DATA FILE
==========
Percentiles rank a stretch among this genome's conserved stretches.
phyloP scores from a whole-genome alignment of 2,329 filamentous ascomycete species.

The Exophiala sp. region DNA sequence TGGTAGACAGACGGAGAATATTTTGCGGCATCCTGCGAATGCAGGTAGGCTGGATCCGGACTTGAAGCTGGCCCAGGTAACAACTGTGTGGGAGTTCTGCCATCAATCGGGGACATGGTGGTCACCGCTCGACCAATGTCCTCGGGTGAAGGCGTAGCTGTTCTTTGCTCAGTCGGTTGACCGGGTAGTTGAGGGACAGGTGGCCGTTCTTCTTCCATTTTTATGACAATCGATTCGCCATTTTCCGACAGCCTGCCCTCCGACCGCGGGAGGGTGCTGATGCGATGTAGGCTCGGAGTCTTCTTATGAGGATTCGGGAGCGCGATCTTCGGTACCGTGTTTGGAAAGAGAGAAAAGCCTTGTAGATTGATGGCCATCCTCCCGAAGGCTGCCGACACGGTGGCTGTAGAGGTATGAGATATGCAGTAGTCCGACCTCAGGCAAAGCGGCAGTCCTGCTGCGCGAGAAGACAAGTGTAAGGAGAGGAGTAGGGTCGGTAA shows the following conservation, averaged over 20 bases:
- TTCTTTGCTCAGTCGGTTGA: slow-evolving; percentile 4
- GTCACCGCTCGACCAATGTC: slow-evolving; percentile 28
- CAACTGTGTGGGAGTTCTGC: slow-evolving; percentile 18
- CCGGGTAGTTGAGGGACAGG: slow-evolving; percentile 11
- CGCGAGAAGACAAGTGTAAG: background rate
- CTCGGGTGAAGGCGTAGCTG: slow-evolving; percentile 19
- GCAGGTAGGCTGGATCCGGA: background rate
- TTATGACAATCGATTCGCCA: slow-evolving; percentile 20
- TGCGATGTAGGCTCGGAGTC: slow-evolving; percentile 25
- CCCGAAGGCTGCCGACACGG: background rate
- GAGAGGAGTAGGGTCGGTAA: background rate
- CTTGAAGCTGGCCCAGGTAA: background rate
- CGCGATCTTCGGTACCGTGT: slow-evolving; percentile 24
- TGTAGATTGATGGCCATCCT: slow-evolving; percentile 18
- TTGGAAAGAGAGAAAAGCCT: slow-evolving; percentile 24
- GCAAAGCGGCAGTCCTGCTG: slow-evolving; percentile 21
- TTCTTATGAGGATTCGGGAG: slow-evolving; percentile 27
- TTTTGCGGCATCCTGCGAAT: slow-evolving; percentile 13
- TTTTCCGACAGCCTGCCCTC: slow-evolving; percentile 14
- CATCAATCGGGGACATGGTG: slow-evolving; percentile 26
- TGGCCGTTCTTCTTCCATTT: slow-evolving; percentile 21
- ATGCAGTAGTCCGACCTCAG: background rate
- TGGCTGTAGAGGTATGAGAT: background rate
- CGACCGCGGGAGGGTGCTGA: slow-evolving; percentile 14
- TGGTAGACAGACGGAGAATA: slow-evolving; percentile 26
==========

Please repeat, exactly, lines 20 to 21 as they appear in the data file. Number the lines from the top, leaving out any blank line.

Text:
- TTCTTATGAGGATTCGGGAG: slow-evolving; percentile 27
- TTTTGCGGCATCCTGCGAAT: slow-evolving; percentile 13